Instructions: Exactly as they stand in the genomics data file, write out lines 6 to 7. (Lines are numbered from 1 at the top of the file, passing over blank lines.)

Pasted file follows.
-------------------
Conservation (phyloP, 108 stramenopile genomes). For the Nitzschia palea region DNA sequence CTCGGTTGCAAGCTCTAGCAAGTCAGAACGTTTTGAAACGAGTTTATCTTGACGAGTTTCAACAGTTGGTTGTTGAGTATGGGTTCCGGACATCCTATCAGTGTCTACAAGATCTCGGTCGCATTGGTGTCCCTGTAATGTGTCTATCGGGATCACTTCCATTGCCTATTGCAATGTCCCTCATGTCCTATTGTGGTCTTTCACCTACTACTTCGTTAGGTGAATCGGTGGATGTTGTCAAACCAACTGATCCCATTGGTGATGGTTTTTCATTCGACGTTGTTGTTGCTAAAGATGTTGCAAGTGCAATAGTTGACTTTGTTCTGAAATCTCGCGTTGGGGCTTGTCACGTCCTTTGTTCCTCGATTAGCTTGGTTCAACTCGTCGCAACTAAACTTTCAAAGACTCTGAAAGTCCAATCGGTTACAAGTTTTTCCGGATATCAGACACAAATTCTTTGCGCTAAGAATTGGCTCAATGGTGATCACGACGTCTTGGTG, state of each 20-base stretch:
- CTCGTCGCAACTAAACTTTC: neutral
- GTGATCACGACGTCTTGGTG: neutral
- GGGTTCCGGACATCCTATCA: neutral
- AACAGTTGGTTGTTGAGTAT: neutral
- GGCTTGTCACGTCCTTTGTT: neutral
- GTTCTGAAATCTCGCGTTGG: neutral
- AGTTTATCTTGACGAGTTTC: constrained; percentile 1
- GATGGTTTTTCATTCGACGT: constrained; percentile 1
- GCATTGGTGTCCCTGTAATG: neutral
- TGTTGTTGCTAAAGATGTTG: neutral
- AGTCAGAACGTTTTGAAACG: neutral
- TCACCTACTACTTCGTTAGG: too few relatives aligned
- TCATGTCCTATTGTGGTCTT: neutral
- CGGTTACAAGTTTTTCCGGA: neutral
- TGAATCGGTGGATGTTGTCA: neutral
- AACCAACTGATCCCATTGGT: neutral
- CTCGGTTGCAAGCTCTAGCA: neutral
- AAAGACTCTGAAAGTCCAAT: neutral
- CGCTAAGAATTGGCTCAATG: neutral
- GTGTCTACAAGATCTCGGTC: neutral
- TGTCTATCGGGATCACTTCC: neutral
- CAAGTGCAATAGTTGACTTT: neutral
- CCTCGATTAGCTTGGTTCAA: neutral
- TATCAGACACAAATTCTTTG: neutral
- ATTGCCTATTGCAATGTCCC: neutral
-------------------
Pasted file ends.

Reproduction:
- GGCTTGTCACGTCCTTTGTT: neutral
- GTTCTGAAATCTCGCGTTGG: neutral